Job Search Strategies
Searching for a job is something you will do more than once, using a variety of methods and strategies. At any stage in your search, make an appointment with a Career Counselor to develop your own plan of action, especially if you have a very specialized job search. Below are some strategies that anyone can use:
Clarify your interests, skills, and goals. Spend time identifying your interests (what you like to do), your skills (what you do well and which did you use to lead to your accomplishments) and your values (what gives you satisfaction and is important to you). Often referred to as self assessment, this is the process of learning more about yourself and clarifying some of the things that are most important to you. Fit is also very important – reviewing the type of work environment as well as the type of work you like are important factors to consider before you begin your job search. Another step to take is reviewing your accomplishments and asking yourself: What challenges did I face? What actions did I take to meet those challenges? And what were the results? Whether it is your first position or fifth, taking these steps before you begin your job search are critical.
Find out about careers and explore your options. Once you have identified your most marketable skills, accomplishments and experiences, the next step is to find the opportunities that fit you. Get ideas about occupations by reading about careers, attending alumni networking events in your regional area, and contacting alumni about who may work in the positions or fields in which you are interested. Networking with alumni for informational interviews can be a great source of ideas and information at any point in your job search. Determining your next steps where you can build upon your experiences and skills to date will enable you to develop strategies for your search. If you are unclear, reviewing web sites with job postings can also be useful to read job descriptions and understand what responsibilities different positions require.
Establishing a clear direction and focus for your job search is important and should result in a focused job objective which drives your search process. Polish your resume and cover letter and tailor them to each opportunity. Your meetings, informational interviews, and direct marketing outreach should all be as focused as possible.Take time to create your own two-minute drill or marketing pitch which highlights your background and your unique strengths. As you introduce yourself in an interview, in a networking meeting, or in a cover letter, this overview gives a focused overview of you.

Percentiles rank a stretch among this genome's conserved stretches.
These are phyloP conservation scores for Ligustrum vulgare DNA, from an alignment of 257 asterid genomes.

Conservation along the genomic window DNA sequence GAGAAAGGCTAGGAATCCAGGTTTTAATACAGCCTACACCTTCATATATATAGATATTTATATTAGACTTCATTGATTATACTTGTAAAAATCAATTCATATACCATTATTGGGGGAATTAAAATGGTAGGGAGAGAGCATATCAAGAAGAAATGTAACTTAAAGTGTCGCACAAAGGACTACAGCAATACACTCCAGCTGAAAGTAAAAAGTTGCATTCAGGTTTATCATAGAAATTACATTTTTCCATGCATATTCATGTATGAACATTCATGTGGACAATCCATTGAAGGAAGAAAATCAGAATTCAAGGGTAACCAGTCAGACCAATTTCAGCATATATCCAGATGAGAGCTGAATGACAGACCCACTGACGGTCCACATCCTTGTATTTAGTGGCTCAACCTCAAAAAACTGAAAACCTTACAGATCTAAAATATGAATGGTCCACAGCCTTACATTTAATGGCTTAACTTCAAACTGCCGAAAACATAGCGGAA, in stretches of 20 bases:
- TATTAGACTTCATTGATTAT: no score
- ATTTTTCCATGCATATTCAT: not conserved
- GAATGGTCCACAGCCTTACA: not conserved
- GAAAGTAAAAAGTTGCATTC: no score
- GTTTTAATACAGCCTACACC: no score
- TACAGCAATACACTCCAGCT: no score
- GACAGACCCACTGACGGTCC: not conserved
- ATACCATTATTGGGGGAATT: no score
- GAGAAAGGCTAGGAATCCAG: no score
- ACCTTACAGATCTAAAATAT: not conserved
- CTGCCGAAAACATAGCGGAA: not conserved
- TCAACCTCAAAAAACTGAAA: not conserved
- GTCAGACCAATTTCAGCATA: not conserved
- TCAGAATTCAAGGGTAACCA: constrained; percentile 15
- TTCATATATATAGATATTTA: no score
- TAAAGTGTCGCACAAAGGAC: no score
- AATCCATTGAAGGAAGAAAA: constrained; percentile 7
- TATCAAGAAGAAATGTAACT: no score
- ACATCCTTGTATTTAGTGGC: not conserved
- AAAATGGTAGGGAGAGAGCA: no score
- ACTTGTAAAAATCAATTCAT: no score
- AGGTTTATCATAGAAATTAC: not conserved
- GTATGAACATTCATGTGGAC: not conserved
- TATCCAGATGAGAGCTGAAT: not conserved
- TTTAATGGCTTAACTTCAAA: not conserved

Review all possible strategies to find and create opportunities. Understand the job market and the most effective ways to enter it. The job market is composed of both published and unpublished opportunities, and you need to uncover both areas. Review advertised positions, consider targeted mailings to individuals and organizations, career fairs, search firms and recruiters, as well as networking events that may be held in your area, including Princeton alumni meetings and business and social events. Many unpublished opportunities are created through your personal contact network. Create a database for networking using Princeton alumni databases (Alumni Careers Network and Princeton Alumni Directory) as well as those you may know from your work, friends and acquaintances, and graduate school. Whenever possible, set up face to face meetings and telephone conversations to enhance your visibility.
For published opportunities use all publications such as newspapers, journals, association newsletters, company publications, organization web sites, links by industry. If you know which industries interest you, you can research employers and browse our links by industry. Also, CareerSearch is a valuable tool for focusing your search geographically. This database can be searched by industry, geographic locations, as well as other key criteria and includes both U.S., Canada, and International organizations. Call Career Services (609-258-3325) for the client referral password.
Maintaining structure through your job search is critical. Create a plan to keep it focused with time spent in each of the activities to uncover opportunities. Structure your day and time and keep track of your applications. It may sound like common sense, but set up a system to manage your job search. Keep copies of the cover letters and resumes you submit, as well as of the position announcements you respond to. If you apply to something online, print out the posting in case you are not able to access it later. You can then refer to them as you prepare for interviews.
Follow up with employers and contacts. After submitting a resume, check in with the employer to reiterate your interest in the position and ask about their interviewing timeline. You should also send a thank-you note to employers after you have interviewed, as well as to contacts you’ve met. Continue to add to your networking database since this network will be important as you prepare for a job search or career transition in the future.